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    In an interview broadcast of NBC News, President Obama said:  “The last thing you want to do is raise taxes in the middle of a recession, because that would just suck up, take more demand out of the economy and put businesses in a further hole.”  Unfortunately, he made that intelligent comment on August 5, 2009.

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    Obama made that comment during a visit to Elkhart, Indiana, while he was touting his stimulus plan, and was responding to a question from Elkhart resident Scott Ferguson: “Explain how raising taxes on anyone during a deep recession is going to help with the economy.”

    The president agreed that raising taxes in a recession would be a bad idea. “First of all, he’s right. Normally, you don’t raise taxes in a recession, which is why we haven’t and why we’ve instead cut taxes. So I guess what I’d say to Scott is – his economics are right. You don’t raise taxes in a recession. We haven’t raised taxes in a recession.”

    But that was then.  This is now.  Last Sunday night, while meeting with congressional leaders, President Obama continued to demand that more than $1 trillion in tax increases be part of any deficit reduction package attached to a vote on the debt ceiling.  During the meeting, Obama rejected a Republican proposal to seek $2.5 trillion in spending cuts and reforms, and insisted on higher taxes on businesses and wealthy individuals.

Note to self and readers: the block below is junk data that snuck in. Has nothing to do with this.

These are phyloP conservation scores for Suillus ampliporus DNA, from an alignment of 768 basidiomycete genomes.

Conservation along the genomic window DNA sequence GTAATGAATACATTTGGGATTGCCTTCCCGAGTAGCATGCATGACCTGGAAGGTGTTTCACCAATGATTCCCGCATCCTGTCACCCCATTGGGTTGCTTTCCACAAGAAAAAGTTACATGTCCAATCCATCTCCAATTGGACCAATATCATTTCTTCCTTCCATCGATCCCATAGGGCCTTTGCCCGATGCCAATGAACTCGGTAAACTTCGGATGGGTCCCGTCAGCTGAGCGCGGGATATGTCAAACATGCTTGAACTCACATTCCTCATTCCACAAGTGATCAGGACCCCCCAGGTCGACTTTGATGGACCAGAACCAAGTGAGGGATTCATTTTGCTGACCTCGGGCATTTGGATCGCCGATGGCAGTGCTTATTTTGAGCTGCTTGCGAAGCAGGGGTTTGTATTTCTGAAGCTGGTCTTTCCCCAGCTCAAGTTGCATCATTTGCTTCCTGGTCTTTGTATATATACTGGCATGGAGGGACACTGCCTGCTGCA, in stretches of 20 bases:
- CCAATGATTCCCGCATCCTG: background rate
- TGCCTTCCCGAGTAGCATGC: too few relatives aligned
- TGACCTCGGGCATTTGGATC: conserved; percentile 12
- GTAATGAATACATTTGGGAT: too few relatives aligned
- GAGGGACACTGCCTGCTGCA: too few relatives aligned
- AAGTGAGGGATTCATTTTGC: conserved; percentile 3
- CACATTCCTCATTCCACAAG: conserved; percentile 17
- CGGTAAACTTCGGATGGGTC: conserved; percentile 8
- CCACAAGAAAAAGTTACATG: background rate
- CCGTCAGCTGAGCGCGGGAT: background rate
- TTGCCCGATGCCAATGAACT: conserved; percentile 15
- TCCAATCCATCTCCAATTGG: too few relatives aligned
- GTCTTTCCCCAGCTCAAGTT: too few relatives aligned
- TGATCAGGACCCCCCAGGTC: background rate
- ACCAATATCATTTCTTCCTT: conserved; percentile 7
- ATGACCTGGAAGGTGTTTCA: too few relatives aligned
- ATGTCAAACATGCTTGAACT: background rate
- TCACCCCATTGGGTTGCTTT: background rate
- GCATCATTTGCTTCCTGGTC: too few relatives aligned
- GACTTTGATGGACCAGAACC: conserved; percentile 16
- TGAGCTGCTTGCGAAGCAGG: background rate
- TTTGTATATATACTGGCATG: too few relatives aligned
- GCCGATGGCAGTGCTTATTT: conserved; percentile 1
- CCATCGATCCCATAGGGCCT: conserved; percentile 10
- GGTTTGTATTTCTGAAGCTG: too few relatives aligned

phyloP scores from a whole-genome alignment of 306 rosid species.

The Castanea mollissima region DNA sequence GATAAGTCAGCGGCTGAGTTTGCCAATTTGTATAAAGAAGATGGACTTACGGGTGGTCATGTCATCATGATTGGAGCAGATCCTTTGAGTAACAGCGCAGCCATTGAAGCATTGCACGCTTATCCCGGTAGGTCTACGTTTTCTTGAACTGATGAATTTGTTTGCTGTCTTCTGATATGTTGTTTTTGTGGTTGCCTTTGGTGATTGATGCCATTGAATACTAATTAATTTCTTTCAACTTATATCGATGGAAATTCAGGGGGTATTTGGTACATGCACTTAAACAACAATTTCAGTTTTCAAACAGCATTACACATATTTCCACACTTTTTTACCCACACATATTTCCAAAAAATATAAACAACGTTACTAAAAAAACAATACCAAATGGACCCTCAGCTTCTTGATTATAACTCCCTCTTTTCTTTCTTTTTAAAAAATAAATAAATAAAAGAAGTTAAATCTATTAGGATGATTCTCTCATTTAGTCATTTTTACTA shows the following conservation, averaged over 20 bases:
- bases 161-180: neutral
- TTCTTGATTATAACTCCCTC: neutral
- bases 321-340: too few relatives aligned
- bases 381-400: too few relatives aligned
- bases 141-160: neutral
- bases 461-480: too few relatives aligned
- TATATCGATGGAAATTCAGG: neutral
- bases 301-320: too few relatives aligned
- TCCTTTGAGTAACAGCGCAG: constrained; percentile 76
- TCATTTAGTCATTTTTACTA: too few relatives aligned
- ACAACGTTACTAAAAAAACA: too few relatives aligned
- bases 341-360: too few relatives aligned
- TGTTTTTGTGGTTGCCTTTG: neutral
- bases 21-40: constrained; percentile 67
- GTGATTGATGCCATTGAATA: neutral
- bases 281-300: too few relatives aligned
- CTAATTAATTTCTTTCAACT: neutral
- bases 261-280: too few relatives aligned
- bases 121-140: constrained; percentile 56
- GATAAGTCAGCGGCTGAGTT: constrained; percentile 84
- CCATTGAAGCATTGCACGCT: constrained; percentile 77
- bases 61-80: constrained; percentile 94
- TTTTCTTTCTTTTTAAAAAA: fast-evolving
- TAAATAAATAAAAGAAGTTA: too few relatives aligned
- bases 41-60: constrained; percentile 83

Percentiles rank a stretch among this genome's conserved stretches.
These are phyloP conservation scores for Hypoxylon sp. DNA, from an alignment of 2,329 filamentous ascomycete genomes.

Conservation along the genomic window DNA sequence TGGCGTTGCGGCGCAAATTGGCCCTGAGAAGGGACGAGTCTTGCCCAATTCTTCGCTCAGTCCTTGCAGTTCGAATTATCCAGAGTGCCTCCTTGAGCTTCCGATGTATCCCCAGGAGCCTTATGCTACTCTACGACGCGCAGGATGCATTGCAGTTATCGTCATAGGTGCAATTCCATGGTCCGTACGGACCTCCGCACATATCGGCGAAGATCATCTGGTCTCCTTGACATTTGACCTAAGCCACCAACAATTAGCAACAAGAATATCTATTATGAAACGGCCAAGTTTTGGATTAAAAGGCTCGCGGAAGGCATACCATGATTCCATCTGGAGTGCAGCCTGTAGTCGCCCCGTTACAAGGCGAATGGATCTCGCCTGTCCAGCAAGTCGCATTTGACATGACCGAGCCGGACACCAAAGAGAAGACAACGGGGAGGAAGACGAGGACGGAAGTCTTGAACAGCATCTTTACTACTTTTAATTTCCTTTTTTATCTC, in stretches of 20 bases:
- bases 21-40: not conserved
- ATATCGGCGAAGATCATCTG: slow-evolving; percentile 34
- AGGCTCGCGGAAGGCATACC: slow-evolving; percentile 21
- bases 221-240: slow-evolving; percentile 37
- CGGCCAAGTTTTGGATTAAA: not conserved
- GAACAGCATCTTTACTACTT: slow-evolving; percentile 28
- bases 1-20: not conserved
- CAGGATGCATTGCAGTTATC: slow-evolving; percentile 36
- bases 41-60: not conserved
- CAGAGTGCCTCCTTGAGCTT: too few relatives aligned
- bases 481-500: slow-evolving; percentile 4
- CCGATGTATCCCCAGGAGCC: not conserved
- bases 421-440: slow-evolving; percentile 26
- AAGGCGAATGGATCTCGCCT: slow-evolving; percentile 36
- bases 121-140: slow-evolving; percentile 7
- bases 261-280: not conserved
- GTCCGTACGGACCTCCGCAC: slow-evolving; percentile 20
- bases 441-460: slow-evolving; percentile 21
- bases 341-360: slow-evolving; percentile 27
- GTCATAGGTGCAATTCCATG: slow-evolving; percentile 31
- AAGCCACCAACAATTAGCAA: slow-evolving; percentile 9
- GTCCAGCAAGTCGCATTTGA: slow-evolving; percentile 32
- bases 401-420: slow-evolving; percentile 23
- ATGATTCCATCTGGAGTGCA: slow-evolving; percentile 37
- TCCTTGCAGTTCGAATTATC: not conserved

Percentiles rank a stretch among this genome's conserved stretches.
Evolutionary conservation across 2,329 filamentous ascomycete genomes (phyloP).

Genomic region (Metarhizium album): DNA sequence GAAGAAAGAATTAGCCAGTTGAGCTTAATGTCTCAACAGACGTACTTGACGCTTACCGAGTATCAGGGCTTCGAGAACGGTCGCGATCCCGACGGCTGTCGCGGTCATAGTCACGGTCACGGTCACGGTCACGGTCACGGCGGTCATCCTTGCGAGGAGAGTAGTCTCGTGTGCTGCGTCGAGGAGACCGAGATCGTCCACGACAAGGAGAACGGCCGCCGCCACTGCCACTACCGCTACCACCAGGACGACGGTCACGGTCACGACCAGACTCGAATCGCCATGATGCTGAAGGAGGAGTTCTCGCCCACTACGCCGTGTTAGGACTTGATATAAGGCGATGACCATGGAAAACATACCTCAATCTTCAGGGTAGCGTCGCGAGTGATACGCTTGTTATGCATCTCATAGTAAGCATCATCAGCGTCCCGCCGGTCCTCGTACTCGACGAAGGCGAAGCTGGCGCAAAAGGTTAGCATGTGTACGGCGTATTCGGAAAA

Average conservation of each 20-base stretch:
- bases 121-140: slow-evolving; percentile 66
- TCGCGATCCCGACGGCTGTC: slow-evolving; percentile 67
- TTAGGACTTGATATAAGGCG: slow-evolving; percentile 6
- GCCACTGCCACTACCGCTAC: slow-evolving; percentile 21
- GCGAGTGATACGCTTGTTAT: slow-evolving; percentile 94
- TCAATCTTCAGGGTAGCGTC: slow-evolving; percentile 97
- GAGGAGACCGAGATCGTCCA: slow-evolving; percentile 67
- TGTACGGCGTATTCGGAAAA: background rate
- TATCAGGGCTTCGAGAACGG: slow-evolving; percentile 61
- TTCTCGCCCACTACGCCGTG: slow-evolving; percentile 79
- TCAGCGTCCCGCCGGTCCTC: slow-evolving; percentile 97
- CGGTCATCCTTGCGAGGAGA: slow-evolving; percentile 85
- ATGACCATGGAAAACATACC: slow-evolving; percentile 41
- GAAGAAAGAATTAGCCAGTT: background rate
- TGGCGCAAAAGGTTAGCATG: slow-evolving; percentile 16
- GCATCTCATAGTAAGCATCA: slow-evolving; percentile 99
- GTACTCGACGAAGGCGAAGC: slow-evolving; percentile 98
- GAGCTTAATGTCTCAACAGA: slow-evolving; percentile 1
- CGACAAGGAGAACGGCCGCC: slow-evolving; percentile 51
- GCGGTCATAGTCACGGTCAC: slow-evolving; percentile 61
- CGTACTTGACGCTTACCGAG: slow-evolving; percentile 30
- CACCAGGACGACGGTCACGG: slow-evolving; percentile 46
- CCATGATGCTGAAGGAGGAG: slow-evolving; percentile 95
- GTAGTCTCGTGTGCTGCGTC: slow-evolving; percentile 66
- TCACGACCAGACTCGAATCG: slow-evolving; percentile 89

Of course, President Obama is on record as being opposed to raising the debt ceiling, also.  In a March 16, 2006 podcast on then-Senator Obama’s congressional web site, he said:  "We are voting on the budget today. It’s a sad state of affairs, we just voted to increase the debt limit. The U.S. total debt at this point exceeds eight trillion dollars. That’s eight trillion with a 't' ."

    Back then, Obama said:  “So we’ve got to get our fiscal house in order here in Washington. I’m not sure it’s going to happen under the current leadership in Congress. But we’re going to see what kind of difference we can make. To make sure that veterans programs, student loan programs, low income housing assistance programs, homeland security dollars, are receiving the highest priority, not just tax cuts for the wealthiest 1% of the population.”  He voted against raising the debt limit.

    Today, some six trillion dollars in deficit spending later, after 2-1/2 years as president, and 4 years of majority rule in Congress by his party, Obama has changed his tune.  Now, he accuses Republicans who want to hold the line on the debt ceiling of irresponsibly leading the country to default and ruin.



    Thomas McAdam's picture

    About Thomas McAdam

    At various times I have been a student, a soldier, a college Political Science teacher, a political campaign treasurer, and legal adviser to Louisville's Police Department and Board of Aldermen. I now practice law and share my political opinions with anyone who will listen.

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